Syria is a place where the US (and others) are genuinely trying to stop the cycle of murder and mayhem.  The US (and others) genuinely want to clamp down on terrorism and its ability to influence local and global activities.  The US (and others) don't have much to gain from this in a direct way, yet they are doing it for (mostly) the right reasons.  Russia, Iran, Hezbollah, and the government of Assad absolutely do not fit this description even a tiny bit.  They are using death and destruction, to the point of war crimes, in order for each to get something direct from Syria that in absolutely no way benefits anybody but themselves.  They don't care how many civilians they have to firebomb or gas to make it happen.

Anybody who can not see the difference, or appreciate why it matters, is either ill informed about how the world works or is an utter fool.

Steve

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I supported both the first and second invasions of Iraq.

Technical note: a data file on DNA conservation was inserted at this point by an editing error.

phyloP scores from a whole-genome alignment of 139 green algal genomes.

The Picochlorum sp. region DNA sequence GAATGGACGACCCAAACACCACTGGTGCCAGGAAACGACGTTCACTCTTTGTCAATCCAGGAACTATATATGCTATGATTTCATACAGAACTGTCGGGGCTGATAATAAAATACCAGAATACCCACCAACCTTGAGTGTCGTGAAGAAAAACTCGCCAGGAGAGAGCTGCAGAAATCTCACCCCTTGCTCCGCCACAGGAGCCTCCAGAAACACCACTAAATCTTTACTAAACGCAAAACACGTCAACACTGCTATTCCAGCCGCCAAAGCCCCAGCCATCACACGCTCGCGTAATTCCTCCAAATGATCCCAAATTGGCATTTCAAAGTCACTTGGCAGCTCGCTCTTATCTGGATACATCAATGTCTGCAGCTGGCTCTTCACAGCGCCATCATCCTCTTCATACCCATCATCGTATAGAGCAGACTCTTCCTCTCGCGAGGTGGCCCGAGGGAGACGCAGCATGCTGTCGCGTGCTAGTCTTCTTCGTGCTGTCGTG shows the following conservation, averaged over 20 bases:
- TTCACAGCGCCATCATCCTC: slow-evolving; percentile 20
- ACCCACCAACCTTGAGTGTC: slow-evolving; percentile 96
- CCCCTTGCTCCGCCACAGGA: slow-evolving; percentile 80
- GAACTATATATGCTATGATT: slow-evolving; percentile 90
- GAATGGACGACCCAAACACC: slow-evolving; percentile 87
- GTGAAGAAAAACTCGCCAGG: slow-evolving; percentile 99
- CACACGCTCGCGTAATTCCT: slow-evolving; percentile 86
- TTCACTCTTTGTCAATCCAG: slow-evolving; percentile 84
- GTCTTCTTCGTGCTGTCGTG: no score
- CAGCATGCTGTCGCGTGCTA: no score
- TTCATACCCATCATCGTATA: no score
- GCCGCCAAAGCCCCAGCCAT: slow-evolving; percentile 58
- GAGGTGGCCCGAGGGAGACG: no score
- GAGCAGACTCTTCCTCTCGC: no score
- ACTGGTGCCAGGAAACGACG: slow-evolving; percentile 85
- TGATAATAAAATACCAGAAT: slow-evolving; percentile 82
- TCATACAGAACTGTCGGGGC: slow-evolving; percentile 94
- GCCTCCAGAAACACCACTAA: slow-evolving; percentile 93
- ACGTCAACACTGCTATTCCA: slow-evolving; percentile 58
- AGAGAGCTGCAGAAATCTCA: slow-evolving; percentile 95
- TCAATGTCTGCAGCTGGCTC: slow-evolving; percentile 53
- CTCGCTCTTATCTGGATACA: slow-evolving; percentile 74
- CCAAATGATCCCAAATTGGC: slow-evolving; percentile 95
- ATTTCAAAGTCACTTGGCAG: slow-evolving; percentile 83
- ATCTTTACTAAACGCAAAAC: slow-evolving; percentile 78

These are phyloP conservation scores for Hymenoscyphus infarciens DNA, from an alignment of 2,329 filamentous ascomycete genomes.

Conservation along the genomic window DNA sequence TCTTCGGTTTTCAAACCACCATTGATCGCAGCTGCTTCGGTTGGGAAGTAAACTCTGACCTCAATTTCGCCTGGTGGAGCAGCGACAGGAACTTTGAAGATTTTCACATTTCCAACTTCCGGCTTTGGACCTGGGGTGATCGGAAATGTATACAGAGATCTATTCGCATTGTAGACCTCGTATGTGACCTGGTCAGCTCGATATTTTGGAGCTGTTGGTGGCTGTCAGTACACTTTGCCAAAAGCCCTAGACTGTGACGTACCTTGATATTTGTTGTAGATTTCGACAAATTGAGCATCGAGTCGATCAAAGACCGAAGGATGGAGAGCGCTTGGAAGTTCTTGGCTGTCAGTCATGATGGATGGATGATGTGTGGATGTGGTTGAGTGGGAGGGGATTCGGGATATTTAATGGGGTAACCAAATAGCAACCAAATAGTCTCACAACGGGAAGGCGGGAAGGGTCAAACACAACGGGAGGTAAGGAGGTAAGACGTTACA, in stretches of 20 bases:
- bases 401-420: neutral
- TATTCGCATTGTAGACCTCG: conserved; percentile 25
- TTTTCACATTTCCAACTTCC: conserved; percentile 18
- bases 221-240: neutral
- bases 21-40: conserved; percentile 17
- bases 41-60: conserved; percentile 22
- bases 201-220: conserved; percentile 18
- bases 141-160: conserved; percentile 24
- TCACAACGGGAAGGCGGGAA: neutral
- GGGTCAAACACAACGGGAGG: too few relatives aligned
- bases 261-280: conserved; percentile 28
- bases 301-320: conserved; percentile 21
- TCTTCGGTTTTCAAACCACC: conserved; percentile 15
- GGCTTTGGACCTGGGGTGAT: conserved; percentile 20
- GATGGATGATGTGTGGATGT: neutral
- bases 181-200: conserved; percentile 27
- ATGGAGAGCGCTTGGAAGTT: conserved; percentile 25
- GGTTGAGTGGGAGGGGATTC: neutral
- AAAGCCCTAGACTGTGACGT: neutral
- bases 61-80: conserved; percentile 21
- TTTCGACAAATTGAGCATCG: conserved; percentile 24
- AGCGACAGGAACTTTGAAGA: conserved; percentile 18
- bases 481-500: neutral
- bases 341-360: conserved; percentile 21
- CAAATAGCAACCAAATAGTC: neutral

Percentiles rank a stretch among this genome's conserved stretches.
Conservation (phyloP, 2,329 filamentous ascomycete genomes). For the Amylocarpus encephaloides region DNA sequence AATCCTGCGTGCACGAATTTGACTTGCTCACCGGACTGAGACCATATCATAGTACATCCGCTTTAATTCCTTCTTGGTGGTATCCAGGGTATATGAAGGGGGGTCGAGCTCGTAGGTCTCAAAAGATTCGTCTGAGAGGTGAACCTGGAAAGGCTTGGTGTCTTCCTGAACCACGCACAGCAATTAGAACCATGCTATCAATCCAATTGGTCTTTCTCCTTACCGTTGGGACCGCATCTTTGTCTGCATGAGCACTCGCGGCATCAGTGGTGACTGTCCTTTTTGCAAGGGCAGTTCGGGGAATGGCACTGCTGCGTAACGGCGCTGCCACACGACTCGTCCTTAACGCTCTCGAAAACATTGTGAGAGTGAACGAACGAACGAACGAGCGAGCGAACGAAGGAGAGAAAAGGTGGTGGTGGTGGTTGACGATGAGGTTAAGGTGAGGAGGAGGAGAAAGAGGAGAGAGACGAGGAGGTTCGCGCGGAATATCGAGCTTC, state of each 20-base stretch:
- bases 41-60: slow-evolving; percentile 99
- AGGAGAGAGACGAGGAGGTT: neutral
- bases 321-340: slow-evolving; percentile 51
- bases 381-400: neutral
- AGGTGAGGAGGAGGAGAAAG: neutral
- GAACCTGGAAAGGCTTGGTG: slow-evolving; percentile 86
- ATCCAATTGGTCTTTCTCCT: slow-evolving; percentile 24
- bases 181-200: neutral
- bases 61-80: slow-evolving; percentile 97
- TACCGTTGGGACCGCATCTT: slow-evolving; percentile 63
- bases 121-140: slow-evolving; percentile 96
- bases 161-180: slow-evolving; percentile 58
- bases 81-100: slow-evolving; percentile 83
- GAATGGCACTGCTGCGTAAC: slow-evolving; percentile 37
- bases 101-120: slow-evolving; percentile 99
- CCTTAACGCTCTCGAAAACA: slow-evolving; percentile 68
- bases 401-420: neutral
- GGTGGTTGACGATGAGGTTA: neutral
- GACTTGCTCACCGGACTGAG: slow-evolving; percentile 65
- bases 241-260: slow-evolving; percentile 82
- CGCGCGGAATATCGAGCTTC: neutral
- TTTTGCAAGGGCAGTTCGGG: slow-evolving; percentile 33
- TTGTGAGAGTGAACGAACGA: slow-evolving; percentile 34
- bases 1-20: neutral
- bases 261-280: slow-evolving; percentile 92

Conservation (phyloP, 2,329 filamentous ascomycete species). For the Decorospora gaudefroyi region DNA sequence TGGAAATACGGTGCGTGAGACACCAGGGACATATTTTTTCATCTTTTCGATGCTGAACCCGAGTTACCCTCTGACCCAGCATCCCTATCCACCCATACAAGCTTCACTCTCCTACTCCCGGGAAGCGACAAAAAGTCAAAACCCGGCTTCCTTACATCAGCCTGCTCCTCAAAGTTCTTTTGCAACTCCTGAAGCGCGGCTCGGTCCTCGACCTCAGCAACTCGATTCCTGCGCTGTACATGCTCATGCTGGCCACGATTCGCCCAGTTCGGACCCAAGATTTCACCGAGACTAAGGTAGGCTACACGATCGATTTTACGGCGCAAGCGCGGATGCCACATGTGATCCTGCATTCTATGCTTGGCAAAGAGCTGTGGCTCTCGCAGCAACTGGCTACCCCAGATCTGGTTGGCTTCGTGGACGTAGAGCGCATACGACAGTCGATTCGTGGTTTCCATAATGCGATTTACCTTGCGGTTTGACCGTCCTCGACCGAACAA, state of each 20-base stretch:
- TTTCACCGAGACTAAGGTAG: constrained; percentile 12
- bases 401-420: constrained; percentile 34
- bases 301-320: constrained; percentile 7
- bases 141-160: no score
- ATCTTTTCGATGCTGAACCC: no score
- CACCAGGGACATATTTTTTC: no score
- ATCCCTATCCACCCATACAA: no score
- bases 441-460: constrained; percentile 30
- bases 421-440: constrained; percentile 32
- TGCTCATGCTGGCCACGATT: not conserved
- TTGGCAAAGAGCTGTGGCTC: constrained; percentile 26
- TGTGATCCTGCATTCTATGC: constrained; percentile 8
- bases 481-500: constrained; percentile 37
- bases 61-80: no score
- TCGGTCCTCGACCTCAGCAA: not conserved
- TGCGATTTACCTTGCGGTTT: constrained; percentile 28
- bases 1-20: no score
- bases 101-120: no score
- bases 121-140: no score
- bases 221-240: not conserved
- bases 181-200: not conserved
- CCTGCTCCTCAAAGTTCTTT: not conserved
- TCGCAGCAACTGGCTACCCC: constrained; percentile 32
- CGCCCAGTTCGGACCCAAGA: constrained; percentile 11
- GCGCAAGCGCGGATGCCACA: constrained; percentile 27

I believed all that baloney about WMD's etc. and felt like a twat afterwards.

The so called 4th Estate let us all down miserably in my humble opinion.

Everyone takes what RT or Fox News says with a huge pinch of salt but even the BBC and The Guardian were pro invasion.

I am and was a great fan of Tony Blair and even though I believe he was acting altruistically, he must bear a large measure of  responsibility for the appalling aftermath of the 2nd invasion.

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10 hours ago, Battlefront.com said:

Ugh.  This again.  Nobody here is claiming that the West rides on a white horse.  In fact, if you bothered to read anything in any of these related threads you'd see the exact opposite.  People like me are entirely consistent in that we want to talk about things in as truthful a manner as possible.  Be it yellow cake, babies pulled out of incubators, attacks on a ship sitting in a foreign gulf, or Russia invading Ukraine and lying about it.  I've torn into Americans justifying the war in Iraq in 2004 (even got called a "traitor" for my efforts one time) just as I tear into Russians saying Ukraine is a civil war with no significant involvement of the Russian government.  Positions that rely upon fiction should be equally challenged.